Courses in the Fall Semester 2022/23

  • Courses in the Bachelor Program

    Course nameCreditsDetailsTerm
    Sabine Carey: VL Ausgewählte Themen der Internationalen Beziehungen: Political Violence6 ECTS

    This lecture introduces students to key topics on political violence. We will cover classic and current debates on interstate warfare, civil war, insurgencies and armed groups, coup d’états, terrorism and state repression. Given the vast amount of research in this broad field, we will not be able to cover all aspects in depth, but you will be equipped with key insights and conceptual and analytical frameworks and tools to better understand characteristics and causes of different forms of political violence.

    Fall Semester
    Marie Meye: PS Einführung in die Internationalen Beziehungen: Causes of Intrastate Conflicts: Theories and Empirical Evidence5 ECTS

    This seminar aims to give students an in-depth understanding of the causes of intrastate conflicts or civil wars. The seminar is divided into two main parts. The first part focuses on dominant theoretical models of intrastate conflict onset. We will analyze, compare, and evaluate the strengths and weaknesses of theories and concepts such as ‘greed’, ‘grievance‘, ‘opportunity’, and ‘relative deprivation’. The second part of the seminar focuses on empirical research based on the theories introduced in the first part of the seminar. We will analyze theories in the context of particular conflicts, focusing both on quantitative and qualitative studies. The seminar will also prepare students for writing their final paper and provide the opportunity to take a closer look at the data and empirical methods researchers use when studying intrastate conflicts.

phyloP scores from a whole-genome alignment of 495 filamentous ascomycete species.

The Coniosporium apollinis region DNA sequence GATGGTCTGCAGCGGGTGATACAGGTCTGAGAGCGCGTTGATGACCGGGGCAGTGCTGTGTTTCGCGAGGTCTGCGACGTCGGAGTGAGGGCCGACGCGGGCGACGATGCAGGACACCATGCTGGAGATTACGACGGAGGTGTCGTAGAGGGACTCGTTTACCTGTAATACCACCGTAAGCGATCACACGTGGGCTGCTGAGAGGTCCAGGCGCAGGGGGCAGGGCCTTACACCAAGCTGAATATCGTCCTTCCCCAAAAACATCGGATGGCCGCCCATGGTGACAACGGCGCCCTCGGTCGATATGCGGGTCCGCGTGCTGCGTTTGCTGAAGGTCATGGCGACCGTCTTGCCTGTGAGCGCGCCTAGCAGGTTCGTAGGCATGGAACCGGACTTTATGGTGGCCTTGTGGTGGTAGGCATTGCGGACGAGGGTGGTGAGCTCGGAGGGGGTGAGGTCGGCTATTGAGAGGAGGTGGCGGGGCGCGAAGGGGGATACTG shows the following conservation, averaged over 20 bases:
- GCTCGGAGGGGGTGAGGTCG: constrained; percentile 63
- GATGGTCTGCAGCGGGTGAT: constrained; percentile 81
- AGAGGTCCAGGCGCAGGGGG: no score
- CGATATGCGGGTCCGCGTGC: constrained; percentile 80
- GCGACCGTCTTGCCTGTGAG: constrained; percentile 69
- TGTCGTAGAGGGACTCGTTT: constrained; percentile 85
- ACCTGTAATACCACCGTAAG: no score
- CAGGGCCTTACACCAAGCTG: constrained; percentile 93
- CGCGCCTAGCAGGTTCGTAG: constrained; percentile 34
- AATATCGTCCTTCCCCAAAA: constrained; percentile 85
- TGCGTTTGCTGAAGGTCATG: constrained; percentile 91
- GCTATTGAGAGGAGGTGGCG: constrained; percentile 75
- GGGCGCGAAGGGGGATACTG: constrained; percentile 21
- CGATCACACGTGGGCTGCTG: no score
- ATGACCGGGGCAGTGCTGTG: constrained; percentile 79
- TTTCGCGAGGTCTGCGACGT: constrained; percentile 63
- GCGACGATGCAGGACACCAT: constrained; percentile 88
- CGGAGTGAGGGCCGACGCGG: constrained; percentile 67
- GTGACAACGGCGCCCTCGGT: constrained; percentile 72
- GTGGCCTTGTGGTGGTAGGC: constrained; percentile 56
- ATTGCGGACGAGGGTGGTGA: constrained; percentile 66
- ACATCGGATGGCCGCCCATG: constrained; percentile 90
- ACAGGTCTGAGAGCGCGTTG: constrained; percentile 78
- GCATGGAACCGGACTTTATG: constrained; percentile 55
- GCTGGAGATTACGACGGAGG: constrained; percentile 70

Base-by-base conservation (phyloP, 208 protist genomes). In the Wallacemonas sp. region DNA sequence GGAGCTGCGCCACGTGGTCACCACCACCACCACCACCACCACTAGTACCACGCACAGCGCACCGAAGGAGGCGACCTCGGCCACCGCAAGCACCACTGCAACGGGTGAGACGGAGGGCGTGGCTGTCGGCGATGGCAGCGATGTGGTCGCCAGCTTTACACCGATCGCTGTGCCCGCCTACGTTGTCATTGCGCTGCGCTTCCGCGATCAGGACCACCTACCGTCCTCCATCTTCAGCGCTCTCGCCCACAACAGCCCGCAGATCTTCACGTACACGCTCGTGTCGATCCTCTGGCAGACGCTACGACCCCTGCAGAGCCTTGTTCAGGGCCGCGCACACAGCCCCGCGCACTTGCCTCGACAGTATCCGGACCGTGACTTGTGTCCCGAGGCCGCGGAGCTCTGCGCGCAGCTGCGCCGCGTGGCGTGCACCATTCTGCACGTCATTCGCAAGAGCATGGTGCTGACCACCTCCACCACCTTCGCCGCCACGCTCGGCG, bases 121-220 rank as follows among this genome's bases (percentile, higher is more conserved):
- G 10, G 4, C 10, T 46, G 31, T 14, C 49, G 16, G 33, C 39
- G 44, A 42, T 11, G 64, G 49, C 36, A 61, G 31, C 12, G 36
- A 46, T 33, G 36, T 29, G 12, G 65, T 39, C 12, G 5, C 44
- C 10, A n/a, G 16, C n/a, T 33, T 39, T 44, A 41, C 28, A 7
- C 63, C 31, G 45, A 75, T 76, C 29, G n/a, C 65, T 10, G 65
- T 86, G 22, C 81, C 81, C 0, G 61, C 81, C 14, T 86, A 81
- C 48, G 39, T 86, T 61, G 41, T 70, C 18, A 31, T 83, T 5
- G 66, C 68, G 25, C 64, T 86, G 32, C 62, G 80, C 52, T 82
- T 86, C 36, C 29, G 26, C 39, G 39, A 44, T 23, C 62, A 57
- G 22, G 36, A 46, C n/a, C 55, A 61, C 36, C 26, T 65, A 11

Fall Semester
    Felix Olsowski: PS Einführung in die Internationalen Beziehungen: Peace and Conflict5 ECTS

    With the beginning of the Russian full-scale invasion of Ukraine on 24 February 2022 for many Europeans the topics of peace and conflict have gained much more relevance. Armed conflicts between state and/or non-state actors often cause great suffering, casualties, and enormous costs. This makes it important to understand their reasons, characteristics, and possibilities to curtail and end them. Why do states attack each other? What causes civil wars? Why do conflict parties attack civilians? Does peacekeeping work? – These are some of the questions we want to answer. The aim of this seminar is to give students a broad overview of the field of conflict research. We will consider both interstate as well as intrastate conflicts and take different perspectives on armed conflicts. Students will be familiarized with classical explanations and discuss them in the context of new theoretical arguments in the field. The seminar also provides the opportunity to take a closer look at the conceptualizations, data, and the empirical methods researchers use when studying peace and conflict.

    Fall Semester